Oil Prices Drop as U.S. Crude Offsets Hopes for U.S.-China Trade Talks

Oil Prices Drop as U.S. Crude Offsets Hopes for U.S.-China Trade Talks

Oil prices dropped on Wednesday, pulled down by a larger-than-expected build-up in U.S. crude stocks. This is after acquiring three sessions on anticipations of an easing of U.S.-China trade tensions.

Brent crude futures were at $62.60 a barrel, down 36 cents, or 0.6%. Also, Brent remained by 1.3% on Tuesday.

The U.S. WTI crude futures dropped 29 cents, or 0.5%, to $56.94 per barrel. It closed 1.2% in the recent session.

The U.S. crude inventories surged by 4.3 million barrels in the week ended Nov. 1 to 440.5 million barrels. That was almost triple analysts’ forecast for a rise of 1.5 million barrels.

EIA’s official data is due later today, according to ANZ researcher.

OANDA senior analyst said Asia is more discreet about oil, and bearish news was not given attention.

However, hopes remain for a breakthrough on trade in talks between the U.S. and China, keeping oil price drops in check.

China is pushing U.S. President Trump to decrease more tariffs set on Beijing as part of a ‘Phase One’ trade deal.

OPEC’s Secretary-General said next year’s oil market vision might have upside potential.

Moreover, in the next five years, OPEC would supply a lowering amount of oil. It will be squeezed by increasing U.S. sale production and other rival sources.

OPEC and its partners agreed to cut oil output by 1.2 million barrels per day until March 2020. They will meet in early December to review the production policy.

Meanwhile, in the U.S., crude stockpiles surged by 2 million barrels last week. The industry-funded API released its weekly oil inventory report on Tuesday.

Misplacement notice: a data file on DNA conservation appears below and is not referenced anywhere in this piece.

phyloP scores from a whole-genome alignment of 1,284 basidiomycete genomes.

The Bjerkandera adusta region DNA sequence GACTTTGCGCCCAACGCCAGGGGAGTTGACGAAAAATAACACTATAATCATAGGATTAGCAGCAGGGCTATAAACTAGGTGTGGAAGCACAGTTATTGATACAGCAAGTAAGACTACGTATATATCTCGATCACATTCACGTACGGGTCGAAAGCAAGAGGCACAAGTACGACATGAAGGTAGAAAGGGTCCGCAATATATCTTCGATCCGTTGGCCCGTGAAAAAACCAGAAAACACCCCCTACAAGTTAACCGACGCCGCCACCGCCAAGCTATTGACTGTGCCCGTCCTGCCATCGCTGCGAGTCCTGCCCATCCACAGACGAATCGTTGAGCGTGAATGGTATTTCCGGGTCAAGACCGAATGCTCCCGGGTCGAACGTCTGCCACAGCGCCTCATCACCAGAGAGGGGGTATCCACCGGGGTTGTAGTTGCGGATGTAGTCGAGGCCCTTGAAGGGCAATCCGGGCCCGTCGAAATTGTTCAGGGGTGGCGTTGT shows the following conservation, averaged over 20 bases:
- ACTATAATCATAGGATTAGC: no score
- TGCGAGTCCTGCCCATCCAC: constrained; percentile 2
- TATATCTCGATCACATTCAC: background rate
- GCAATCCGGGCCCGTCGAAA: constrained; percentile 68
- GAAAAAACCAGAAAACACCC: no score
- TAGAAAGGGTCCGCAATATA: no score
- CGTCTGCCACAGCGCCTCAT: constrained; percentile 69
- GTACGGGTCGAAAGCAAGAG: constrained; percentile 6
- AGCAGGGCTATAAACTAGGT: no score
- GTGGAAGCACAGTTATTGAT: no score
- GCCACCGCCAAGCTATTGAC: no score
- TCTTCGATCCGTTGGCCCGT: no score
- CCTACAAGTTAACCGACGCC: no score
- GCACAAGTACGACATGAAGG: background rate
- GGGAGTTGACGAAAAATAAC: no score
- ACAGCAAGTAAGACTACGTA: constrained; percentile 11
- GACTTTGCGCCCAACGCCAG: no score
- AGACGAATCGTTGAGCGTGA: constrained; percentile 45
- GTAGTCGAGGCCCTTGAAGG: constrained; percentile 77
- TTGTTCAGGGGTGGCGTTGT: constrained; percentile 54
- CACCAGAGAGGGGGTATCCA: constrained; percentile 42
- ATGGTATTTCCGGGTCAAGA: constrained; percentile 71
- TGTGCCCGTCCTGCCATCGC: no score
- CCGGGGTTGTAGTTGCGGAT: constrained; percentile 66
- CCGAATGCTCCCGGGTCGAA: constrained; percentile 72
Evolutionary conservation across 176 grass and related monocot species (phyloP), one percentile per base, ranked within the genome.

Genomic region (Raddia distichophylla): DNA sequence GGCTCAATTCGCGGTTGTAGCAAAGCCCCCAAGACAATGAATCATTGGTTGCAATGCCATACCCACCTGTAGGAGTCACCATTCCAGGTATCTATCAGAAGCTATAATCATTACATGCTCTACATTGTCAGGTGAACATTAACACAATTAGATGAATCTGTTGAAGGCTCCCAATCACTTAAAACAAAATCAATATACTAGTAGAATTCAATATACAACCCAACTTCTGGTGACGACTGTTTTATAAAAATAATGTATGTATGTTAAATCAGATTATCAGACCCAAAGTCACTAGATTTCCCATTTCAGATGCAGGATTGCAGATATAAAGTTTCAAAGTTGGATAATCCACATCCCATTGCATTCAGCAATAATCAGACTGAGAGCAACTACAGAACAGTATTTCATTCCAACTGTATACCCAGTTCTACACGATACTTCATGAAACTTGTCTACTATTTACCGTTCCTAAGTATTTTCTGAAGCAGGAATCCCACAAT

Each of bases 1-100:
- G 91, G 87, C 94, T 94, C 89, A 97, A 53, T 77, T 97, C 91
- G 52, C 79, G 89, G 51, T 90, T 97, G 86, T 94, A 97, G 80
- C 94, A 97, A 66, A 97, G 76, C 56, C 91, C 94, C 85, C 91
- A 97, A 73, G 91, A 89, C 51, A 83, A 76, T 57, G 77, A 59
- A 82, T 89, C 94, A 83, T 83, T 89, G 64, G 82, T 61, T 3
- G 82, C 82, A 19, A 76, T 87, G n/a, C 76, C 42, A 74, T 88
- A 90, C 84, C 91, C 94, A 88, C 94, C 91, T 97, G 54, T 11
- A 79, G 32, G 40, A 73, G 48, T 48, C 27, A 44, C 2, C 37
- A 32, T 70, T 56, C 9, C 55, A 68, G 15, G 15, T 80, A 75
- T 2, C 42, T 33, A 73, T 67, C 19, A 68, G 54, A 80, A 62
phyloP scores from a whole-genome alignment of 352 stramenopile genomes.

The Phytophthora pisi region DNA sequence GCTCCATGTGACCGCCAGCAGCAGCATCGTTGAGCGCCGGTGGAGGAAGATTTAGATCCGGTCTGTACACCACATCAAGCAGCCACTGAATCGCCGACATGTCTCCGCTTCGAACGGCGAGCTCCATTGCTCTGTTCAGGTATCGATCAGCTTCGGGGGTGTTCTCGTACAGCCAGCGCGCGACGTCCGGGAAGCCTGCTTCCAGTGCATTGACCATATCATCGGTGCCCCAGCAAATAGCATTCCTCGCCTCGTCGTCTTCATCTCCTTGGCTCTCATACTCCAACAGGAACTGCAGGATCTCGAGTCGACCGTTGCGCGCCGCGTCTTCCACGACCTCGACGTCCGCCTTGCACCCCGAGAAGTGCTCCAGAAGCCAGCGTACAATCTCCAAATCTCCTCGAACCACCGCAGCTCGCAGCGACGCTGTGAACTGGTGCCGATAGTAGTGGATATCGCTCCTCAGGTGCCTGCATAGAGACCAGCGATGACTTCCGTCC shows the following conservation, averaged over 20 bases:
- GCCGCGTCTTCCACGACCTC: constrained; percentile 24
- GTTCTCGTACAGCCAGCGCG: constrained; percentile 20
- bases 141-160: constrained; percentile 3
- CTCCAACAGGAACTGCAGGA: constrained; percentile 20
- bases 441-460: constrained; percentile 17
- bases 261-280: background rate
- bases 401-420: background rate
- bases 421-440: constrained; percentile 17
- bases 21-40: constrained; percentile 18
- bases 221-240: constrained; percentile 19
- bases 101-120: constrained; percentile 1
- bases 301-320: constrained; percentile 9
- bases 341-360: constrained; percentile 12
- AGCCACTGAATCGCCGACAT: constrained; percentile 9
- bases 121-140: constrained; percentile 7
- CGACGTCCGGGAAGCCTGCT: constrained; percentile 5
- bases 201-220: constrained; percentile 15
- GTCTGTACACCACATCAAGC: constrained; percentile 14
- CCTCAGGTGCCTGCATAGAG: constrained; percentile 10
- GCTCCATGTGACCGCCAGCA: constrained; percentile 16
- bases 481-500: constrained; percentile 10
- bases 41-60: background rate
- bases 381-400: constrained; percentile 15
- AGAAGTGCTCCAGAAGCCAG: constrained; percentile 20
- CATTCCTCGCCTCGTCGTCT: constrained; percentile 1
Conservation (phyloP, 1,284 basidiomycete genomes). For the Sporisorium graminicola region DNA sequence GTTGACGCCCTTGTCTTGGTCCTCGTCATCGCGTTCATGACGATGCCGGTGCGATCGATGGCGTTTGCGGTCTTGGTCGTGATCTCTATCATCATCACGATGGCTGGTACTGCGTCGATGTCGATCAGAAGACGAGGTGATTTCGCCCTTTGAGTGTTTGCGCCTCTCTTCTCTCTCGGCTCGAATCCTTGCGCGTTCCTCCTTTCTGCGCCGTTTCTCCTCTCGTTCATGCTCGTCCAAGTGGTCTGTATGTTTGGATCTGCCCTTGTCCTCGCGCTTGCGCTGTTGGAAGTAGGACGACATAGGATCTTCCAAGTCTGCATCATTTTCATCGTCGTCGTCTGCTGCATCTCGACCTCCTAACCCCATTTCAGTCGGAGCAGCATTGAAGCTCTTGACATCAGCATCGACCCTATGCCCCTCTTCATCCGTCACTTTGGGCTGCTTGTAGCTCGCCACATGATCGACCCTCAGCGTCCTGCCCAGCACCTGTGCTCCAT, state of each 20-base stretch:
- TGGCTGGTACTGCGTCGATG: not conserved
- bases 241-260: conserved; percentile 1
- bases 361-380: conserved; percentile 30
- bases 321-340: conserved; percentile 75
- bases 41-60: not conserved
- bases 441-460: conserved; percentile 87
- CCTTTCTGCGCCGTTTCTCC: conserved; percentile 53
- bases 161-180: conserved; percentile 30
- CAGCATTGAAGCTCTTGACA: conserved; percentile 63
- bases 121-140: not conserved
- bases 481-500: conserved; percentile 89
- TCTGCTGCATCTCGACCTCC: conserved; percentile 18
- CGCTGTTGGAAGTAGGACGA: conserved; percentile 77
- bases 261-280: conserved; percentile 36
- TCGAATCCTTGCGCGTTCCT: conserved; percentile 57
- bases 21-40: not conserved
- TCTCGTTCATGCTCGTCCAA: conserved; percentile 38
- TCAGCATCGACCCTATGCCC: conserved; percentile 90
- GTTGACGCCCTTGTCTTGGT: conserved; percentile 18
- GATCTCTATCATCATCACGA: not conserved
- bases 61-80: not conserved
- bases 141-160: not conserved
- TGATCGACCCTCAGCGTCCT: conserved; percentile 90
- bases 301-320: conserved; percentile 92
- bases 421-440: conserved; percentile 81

Oil Prices Rises to Six-Week High Amid U.S.-China Trade Deal

Crude surged to the peak level in six weeks as shareholders stayed optimistic that the U.S. and China are near in signing the deal.

China’s president is willing to meet his counterpart Trump to sign the ‘Phase One’ of a trade deal.

Futures surged 1.2% in New York on Tuesday.

Senior market strategist at RJ O’Brien & Associates said the U.S. seems more willing to roll back existing tariffs. Also, they are talking about it and looking to get something done for this Phase-One deal to move oil. He added that if everything remains the course and nothing changes to trade deal, buying an interest in the market will continue.

Crude is still below about 14% from the highest level at the end of April. The spat between Beijing and Washington threatened the demand-growth outlook. Also, OPEC cut its measures for the amount of oil it will need to pump in the coming years. OPEC will also need to project that its share of world markets will decrease amid a flood of U.S. shale supply.

China is seeking to decrease U.S. tariffs as much as $360 billion of Chinese imports before President Xi agrees to sign a partial deal.

Negotiators asked the Trump administration to remove tariffs in about $110 billion in goods imposed in September. Also, the tariff rate will lower for about $250 billion that began last year.

West Texas Intermediate for December delivery added 69 cents to settle at $57.23 a barrel on the NYME.

Brent for January settlement sharpen higher by 83 cents to end the session at $62.96 on the ICE Futures Europe Exchange. Also, the global benchmark crude traded at a $5.67 premium to WTI for January.

Brent’s nearest time spread traded in its strongest backward since September, an indication of tight supply.

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